There’s no point me even trying to talk about anything other than the football. No longer am I someone who cluelessly gazes at the screen, waiting for the cue from the proper fans to get excited before I join in with the whoops, the way tiny children laugh when adults do, not understanding the humour but by God, wanting to be a part of the fun.
No, I have been rapidly learning the ins and outs of the game, hugely helped by my son, a defender in his Sunday league team. He barely made an effort to stifle his laughter as he answered my amateurish questions early on in the tournament: “No mum, they don’t use the same ball every time it goes out. This is a multimillion-pound business and they can afford a new one each time. Harry Kane doesn’t shuffle up to the crowd and ask if he can have his ball back.” Well, who knew?
The match on Sunday is huge and my excitement levels are almost as high as when it came to near the due date of my children. The first final in a major tournament in 55 years is an occasion I would not miss for the world and I know my children will relay to their children: “Your gran ran out into the street in her dressing gown cheering when we beat Denmark… she thought all the neighbours would do the same but no one else did and she padded back in wet slippers pretending she wasn’t mortified.”
No such memories for Conservative MP Lee Anderson, however, who is in a massive public sulk because our footballing heroes, under the leadership of Gareth “here’s what an actual leader looks like” Southgate take the knee in solidarity with those experiencing racism and oppression.
Anderson recorded his petulant sulk and posted it on his Facebook page, declaring that he will NOT be watching the momentous game against Italy on Sunday, so vehemently opposed is he to displays of anti-racism in football.
Now I have to be careful what I say here as we live in a world where potato-brained bigots get very offended and sometimes litigious when you call them “potato-brained bigots”. Just because you have a reaction so visceral to a dignified protest against racism, that you have to film yourself while walking your dog to let everyone know exactly how much you abhor it, doesn’t make you a racist. (Have I made this clear to his lawyers? I don’t have the time or money for any drama.)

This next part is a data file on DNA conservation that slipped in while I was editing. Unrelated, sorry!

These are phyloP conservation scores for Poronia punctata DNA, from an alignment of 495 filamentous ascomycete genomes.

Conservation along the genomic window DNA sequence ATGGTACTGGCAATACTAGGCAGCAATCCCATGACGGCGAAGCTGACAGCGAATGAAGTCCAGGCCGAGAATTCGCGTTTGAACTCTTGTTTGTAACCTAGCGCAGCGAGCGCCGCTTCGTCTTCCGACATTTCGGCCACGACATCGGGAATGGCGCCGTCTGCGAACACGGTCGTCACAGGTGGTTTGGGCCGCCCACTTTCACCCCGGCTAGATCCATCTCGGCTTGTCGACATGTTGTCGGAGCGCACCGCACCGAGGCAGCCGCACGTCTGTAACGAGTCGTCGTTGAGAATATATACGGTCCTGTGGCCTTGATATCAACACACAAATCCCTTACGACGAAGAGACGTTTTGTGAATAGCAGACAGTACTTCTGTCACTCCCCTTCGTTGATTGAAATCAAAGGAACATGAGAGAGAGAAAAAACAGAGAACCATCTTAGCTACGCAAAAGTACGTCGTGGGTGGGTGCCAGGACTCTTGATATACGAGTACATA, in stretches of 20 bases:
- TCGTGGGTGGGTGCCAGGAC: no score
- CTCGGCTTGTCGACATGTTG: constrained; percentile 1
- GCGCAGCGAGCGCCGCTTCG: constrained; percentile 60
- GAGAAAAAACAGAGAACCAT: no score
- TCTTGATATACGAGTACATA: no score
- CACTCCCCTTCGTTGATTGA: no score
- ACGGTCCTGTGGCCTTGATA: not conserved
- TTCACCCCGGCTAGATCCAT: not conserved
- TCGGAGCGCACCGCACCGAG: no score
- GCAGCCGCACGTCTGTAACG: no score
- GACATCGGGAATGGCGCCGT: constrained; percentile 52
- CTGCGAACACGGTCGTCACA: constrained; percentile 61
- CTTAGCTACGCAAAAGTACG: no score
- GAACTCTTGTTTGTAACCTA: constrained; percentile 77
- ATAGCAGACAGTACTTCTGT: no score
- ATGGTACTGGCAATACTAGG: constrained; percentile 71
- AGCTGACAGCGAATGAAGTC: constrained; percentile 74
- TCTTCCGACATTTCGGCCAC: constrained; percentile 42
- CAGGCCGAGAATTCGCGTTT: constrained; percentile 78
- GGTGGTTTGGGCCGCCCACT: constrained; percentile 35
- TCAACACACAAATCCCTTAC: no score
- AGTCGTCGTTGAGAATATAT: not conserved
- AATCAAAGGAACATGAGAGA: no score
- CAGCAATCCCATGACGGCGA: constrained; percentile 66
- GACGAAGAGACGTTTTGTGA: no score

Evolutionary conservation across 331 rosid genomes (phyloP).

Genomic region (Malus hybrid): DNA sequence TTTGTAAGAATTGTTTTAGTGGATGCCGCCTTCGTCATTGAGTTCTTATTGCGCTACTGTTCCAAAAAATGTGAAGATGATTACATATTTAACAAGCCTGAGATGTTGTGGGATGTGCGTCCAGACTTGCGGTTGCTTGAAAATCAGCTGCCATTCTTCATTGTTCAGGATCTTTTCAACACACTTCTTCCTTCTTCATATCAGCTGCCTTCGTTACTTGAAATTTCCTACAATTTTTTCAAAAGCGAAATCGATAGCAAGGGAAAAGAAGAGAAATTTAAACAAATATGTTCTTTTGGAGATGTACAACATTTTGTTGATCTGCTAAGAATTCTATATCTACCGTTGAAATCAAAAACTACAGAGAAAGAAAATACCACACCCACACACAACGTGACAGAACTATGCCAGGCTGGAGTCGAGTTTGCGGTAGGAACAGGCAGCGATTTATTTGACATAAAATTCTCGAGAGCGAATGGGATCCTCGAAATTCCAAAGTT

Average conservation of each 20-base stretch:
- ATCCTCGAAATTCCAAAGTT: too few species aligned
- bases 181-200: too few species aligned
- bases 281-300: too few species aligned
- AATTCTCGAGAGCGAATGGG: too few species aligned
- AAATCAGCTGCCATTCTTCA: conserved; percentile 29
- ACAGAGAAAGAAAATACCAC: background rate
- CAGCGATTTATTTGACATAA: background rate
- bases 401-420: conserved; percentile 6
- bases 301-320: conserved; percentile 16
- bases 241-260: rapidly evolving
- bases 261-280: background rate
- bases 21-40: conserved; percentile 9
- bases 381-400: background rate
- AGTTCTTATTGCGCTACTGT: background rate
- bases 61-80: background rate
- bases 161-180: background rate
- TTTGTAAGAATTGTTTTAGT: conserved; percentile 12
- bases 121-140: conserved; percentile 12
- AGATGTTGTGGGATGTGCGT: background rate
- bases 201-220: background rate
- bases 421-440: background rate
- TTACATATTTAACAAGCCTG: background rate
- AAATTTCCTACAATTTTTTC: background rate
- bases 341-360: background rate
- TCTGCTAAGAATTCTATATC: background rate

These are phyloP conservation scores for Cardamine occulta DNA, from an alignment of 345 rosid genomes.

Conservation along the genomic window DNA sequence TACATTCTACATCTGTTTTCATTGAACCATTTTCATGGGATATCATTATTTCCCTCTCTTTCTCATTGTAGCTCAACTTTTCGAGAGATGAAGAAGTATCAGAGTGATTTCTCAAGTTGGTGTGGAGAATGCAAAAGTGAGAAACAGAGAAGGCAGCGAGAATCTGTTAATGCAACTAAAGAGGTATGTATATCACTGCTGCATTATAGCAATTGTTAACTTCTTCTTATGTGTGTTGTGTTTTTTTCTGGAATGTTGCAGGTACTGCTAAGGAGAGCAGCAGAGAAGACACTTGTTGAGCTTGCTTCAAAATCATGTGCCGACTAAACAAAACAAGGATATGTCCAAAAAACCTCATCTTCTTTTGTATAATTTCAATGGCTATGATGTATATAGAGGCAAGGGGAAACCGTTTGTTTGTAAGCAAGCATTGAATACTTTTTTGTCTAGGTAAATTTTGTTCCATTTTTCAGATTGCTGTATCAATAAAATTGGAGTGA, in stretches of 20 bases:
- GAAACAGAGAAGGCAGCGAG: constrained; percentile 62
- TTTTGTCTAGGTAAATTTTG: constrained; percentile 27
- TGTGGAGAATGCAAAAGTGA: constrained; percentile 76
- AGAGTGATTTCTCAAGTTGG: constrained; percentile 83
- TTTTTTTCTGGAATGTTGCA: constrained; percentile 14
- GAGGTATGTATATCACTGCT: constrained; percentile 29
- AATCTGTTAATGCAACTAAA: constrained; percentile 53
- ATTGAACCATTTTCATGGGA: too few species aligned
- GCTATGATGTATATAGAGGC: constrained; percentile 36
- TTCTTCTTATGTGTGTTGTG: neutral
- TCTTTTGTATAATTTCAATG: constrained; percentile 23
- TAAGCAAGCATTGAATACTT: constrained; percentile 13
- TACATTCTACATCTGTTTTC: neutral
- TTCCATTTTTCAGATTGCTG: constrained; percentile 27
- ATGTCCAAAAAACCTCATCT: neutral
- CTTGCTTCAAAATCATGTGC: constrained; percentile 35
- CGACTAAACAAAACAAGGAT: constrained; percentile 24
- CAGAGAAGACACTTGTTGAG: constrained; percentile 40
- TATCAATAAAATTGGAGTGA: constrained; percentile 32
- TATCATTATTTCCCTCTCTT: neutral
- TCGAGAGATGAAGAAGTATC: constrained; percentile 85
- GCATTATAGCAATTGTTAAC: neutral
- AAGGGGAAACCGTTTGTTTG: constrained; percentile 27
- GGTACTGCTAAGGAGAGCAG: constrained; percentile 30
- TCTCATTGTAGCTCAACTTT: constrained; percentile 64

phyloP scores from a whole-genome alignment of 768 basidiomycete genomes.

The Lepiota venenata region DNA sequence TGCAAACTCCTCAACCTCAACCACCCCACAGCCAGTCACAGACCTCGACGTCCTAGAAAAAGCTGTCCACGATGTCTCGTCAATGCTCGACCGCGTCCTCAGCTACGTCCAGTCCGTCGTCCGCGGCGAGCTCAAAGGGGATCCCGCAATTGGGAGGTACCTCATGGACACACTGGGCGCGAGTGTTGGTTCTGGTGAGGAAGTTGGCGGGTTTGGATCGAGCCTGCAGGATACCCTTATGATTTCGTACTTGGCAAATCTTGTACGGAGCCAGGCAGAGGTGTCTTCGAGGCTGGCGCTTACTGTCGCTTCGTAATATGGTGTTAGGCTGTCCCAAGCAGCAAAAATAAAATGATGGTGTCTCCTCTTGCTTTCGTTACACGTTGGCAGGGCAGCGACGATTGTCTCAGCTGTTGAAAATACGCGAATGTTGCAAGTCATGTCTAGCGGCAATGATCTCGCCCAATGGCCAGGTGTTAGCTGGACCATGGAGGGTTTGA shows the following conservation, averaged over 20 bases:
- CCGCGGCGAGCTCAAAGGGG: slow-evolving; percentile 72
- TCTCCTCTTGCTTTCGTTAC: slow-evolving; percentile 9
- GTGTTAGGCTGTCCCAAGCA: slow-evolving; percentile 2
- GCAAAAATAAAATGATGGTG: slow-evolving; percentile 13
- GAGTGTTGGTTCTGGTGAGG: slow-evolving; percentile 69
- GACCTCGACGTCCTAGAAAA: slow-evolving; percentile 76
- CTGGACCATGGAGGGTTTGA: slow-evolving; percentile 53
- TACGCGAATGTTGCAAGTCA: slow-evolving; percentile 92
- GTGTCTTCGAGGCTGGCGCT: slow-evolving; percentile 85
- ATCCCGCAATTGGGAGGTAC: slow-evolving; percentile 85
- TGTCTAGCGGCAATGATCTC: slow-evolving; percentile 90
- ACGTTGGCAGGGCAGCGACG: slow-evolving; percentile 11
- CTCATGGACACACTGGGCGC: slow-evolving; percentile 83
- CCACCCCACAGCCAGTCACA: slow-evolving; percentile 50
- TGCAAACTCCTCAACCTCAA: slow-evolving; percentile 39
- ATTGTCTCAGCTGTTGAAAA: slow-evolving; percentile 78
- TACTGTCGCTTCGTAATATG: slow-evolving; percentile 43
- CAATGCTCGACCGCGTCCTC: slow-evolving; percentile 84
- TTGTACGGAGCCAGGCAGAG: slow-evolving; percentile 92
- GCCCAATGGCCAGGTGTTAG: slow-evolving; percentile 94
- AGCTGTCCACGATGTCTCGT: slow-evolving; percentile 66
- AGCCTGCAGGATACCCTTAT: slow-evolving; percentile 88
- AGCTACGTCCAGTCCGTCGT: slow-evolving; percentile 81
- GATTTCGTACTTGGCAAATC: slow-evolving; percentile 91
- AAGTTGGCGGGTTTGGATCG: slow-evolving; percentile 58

But why, if you were not a head full of mashed spud who gets outraged by compassion and solidarity towards your fellow human beings, would you make a public video, stomping across a field and documenting your anti-anti-racism stance? At least the other “why can’t EVERYone just listen to ME about what’s best for the brown people” person, Laurence Fox, wrote a Twitter thread apologising for not initially supporting the England team because they openly show they hate racism by taking the knee. He was like a toddler expecting a biscuit after admitting it was he who smeared poo all over the bathroom wall.
“Keep politics out of football!” is the cry from the taking-the-knee haters. Deciding who pays what tax is politics; discussing whether or not private schools should be abolished is politics; wanting people not to be discriminated against because of their skin hue just isn’t. The reason Lee Anderson and Laurence Fox get so much attention (from me included – look, they are in my column) for their disdain for people supporting others is because they are rare. If, like most people, they understood why these high-profile young heroes the whole country is watching would choose to use their platform to promote love, understanding and equality, then no one would be sharing their videos or reading what they have to say.
Although there is a long way to go, being demonstratively anti-racist is becoming increasingly more ordinary. People who are not necessarily affected are gaining a deeper understanding of allyship. I doubt Bukayo Saka, Harry Kane, Raheem Sterling, Southgate and all the other legends who have given their country such a much-needed boost of joy give a monkey’s what Lee Anderson is muttering as he walks his dog or what Laurence Fox is slamming doors about. They are so far above them. They know what it takes to put yourself on the line again and again and follow your dreams, no matter how much some want to hold you back or tear you down.
Every aspect of what they do, from the game itself to taking the knee, is about unity, togetherness, strength and moving forward. The rest of us who support the England team cheer them on, celebrate with our friends and watch our kids enjoy this gorgeous part of their childhood when their country has, for the first time since 1966, not had heartbreak and bounced out before the final. The growling, grumpy and joyless can sit in the dark while we enjoy the party.Column, The Independent, Writing